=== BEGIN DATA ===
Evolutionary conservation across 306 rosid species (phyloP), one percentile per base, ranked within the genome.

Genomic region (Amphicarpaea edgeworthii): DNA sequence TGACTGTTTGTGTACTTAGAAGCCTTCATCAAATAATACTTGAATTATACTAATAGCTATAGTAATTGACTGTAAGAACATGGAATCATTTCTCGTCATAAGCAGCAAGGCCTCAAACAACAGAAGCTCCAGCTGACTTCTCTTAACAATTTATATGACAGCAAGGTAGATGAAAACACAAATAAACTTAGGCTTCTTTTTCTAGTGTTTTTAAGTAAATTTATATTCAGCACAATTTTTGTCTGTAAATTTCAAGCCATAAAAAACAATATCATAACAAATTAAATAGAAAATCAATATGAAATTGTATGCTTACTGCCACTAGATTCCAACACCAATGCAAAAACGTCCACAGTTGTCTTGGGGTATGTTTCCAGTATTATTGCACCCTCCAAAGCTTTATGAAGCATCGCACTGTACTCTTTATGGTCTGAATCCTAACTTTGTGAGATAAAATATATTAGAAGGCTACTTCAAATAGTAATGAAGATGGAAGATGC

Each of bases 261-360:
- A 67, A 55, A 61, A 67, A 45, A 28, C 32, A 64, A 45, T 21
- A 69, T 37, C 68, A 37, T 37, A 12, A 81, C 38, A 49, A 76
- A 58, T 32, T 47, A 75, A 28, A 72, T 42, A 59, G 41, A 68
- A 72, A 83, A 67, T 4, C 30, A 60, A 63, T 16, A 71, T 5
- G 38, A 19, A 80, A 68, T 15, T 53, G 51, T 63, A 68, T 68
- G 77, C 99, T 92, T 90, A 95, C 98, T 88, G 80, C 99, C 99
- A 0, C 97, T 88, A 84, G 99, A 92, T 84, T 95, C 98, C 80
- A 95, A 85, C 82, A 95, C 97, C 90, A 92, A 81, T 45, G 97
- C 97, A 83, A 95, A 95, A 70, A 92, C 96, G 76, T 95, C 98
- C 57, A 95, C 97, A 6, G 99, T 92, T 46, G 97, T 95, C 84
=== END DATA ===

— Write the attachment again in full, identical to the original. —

Evolutionary conservation across 306 rosid species (phyloP), one percentile per base, ranked within the genome.

Genomic region (Amphicarpaea edgeworthii): DNA sequence TGACTGTTTGTGTACTTAGAAGCCTTCATCAAATAATACTTGAATTATACTAATAGCTATAGTAATTGACTGTAAGAACATGGAATCATTTCTCGTCATAAGCAGCAAGGCCTCAAACAACAGAAGCTCCAGCTGACTTCTCTTAACAATTTATATGACAGCAAGGTAGATGAAAACACAAATAAACTTAGGCTTCTTTTTCTAGTGTTTTTAAGTAAATTTATATTCAGCACAATTTTTGTCTGTAAATTTCAAGCCATAAAAAACAATATCATAACAAATTAAATAGAAAATCAATATGAAATTGTATGCTTACTGCCACTAGATTCCAACACCAATGCAAAAACGTCCACAGTTGTCTTGGGGTATGTTTCCAGTATTATTGCACCCTCCAAAGCTTTATGAAGCATCGCACTGTACTCTTTATGGTCTGAATCCTAACTTTGTGAGATAAAATATATTAGAAGGCTACTTCAAATAGTAATGAAGATGGAAGATGC

Each of bases 261-360:
- A 67, A 55, A 61, A 67, A 45, A 28, C 32, A 64, A 45, T 21
- A 69, T 37, C 68, A 37, T 37, A 12, A 81, C 38, A 49, A 76
- A 58, T 32, T 47, A 75, A 28, A 72, T 42, A 59, G 41, A 68
- A 72, A 83, A 67, T 4, C 30, A 60, A 63, T 16, A 71, T 5
- G 38, A 19, A 80, A 68, T 15, T 53, G 51, T 63, A 68, T 68
- G 77, C 99, T 92, T 90, A 95, C 98, T 88, G 80, C 99, C 99
- A 0, C 97, T 88, A 84, G 99, A 92, T 84, T 95, C 98, C 80
- A 95, A 85, C 82, A 95, C 97, C 90, A 92, A 81, T 45, G 97
- C 97, A 83, A 95, A 95, A 70, A 92, C 96, G 76, T 95, C 98
- C 57, A 95, C 97, A 6, G 99, T 92, T 46, G 97, T 95, C 84